The Qur'an even promises a reward for those who treat animals kindly: ‘He who takes pity even on a sparrow and spares its life, God will be merciful to him on the Day of Judgement.’

In regards to animal slaughter, the strict requirements were actually designed to minimise, not increase, animal distress. According to the Qur’an, it is haram (forbidden) to:
  •        Tie or bind an animal during or prior to its slaughter.
  •        Kick or beat an animal.
  •        Kill an animal within sight of another animal.
  •        Slaughter an animal with a dull knife.
Clearly, all of these conditions were being flaunted in Indonesia, just as they are in other so-called halal slaughterhouses. So what went wrong?

Exactly what goes ‘wrong’ in every other slaughterhouse across the world: the industrialised nature of animal agriculture combining with our sense of human superiority.

We have failed animals because we treat them, not as beings, but as things. To us they are merely commodities, units of production. I have read that one US pig farming manual even instructs farmers to ‘forget it’s an animal.’

Racism hiding behind animal welfare concerns
But what I saw after the scandal, and what I still see today, are people masking racism and bigotry behind a concern for animals. Sometimes that concern is actually genuine; other times it is a convenient excuse.

In the years since the screening of ‘A Bloody Business’, mainstream opposition to halal slaughter has grown in Australia, ignorant of the fact that the majority of these slaughterhouses do stun.

Fast-food companies such as KFC are targeted, not for their general contribution to animal suffering, but specifically for serving halal meat in certain outlets.

This bigotry is not limited to Islam. Any culture or country that is deemed to have worse standards of animal welfare is considered ‘savage’. China and South Korea are called ‘barbaric’ for eating cats and dogs while Japan is scorned for its whale and dolphin consumption.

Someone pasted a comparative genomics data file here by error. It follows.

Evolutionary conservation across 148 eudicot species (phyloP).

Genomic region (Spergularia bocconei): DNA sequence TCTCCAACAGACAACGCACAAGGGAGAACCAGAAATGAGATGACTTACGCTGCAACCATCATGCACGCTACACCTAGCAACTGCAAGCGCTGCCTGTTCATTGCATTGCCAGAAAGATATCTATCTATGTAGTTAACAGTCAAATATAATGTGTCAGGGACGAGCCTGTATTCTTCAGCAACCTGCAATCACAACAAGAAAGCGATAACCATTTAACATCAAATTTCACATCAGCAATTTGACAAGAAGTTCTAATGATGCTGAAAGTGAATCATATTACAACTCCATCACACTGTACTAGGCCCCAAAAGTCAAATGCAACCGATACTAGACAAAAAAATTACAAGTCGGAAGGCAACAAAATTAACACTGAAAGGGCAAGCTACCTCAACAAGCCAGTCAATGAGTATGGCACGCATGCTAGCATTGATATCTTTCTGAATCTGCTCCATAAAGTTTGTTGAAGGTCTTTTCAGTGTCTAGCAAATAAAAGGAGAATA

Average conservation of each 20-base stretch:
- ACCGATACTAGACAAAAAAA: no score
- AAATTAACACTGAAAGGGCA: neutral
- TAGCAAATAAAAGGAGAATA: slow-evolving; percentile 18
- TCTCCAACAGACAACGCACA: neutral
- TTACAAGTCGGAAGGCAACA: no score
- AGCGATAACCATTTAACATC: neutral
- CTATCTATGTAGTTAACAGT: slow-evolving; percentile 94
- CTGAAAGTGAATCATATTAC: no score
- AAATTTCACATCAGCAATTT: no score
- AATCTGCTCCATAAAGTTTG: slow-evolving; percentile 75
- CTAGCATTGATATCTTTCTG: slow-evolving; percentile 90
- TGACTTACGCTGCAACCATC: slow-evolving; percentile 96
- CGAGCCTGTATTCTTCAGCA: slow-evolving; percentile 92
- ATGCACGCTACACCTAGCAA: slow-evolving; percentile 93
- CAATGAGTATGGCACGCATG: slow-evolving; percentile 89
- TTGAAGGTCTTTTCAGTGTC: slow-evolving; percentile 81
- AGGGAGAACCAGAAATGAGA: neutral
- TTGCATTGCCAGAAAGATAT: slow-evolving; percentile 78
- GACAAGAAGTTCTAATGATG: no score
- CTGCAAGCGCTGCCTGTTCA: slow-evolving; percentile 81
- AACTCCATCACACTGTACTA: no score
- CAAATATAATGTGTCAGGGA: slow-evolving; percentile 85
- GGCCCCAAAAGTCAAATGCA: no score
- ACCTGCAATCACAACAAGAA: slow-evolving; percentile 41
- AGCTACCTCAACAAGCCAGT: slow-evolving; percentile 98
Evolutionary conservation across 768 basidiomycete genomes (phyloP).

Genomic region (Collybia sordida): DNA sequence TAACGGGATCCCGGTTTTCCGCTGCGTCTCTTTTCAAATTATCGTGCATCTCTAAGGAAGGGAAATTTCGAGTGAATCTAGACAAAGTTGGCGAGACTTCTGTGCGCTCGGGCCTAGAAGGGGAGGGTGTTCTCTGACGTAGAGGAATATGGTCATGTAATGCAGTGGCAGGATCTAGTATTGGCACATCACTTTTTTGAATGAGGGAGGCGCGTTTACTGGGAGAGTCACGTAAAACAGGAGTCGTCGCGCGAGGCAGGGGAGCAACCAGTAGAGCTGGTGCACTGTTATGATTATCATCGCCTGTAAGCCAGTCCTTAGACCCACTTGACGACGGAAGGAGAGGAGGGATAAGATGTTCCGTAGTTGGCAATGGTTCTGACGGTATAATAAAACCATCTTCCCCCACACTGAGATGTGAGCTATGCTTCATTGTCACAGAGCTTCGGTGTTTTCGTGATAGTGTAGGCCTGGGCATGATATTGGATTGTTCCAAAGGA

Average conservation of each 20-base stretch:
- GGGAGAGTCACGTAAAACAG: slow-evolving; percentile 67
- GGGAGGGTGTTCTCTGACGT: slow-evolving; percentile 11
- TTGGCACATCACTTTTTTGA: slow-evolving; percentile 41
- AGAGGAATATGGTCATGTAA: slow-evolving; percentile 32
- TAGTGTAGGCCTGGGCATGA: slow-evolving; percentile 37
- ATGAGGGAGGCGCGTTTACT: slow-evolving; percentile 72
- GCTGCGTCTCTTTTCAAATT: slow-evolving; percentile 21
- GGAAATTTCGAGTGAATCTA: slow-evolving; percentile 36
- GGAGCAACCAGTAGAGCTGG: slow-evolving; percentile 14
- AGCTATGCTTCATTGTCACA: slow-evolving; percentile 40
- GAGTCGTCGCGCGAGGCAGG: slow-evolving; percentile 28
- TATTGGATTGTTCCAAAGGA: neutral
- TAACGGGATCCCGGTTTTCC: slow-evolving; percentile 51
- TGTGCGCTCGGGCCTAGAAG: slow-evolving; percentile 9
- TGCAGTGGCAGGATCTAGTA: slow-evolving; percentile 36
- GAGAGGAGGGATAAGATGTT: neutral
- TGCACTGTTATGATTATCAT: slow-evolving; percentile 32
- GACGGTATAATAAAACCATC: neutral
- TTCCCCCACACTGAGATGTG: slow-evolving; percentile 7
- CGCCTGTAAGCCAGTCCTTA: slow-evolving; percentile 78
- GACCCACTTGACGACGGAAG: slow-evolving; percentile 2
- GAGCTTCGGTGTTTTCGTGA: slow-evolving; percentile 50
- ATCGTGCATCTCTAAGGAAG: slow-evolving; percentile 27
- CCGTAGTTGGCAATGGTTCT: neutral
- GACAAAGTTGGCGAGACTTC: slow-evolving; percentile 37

While I am not defending those countries treatment of animals, I believe this response is the worst way to approach animal advocacy because it ignores the links between animal and human oppressions.

The first stage in any oppression is to ‘otherise’ the group you want to exploit, stripping them of any attributes that make them worthy of moral consideration. We ‘otherise’ animals by claiming they cannot suffer or feel emotions ‘like us.’ We say they are less intelligent, less self-aware, so different to us, so fundamentally unequal, that it is acceptable for us to do with them as we like.

But this process is replicated in human on human oppression too. As Kundera was implying, our complete otherisation of animals is where our oppression of each other stems.

‘Othering’ impacts us all
All forms of oppressions intersect; they all originate from the belief that other groups are lesser than us. Animals are regarded as so far beneath humans that we can eat them, wear them, use them for entertainment, and experiment on them.

But in doing this to animals, we made it possible to do it to ourselves. Human oppressions came about precisely because certain groups of humans, including women, Africans, and Indigenous Australians, were likened to animals.

As animal advocates, if we want to change the system that allows for animal exploitation, we must not adopt the tactics of the oppressors, and that includes not engaging in racism against those cultures who we feel hurt animals the most.

It is not always easy, but it is always right. It is tempting to veer into misanthropy, to hate other humans for their relentless cruelty and apathy towards those most at our mercy. But the second we use animal abuse as an excuse to direct hatred towards others, we have already lost.

To blame the live export debacle, which is an example of human greed trumping human compassion, simply on Muslims and their religion is to deny the institutionalised nature of animal exploitation worldwide.

It is a system that every country is part of. While some abuses may be more egregious than others, no country – certainly not ours – is innocent of blame.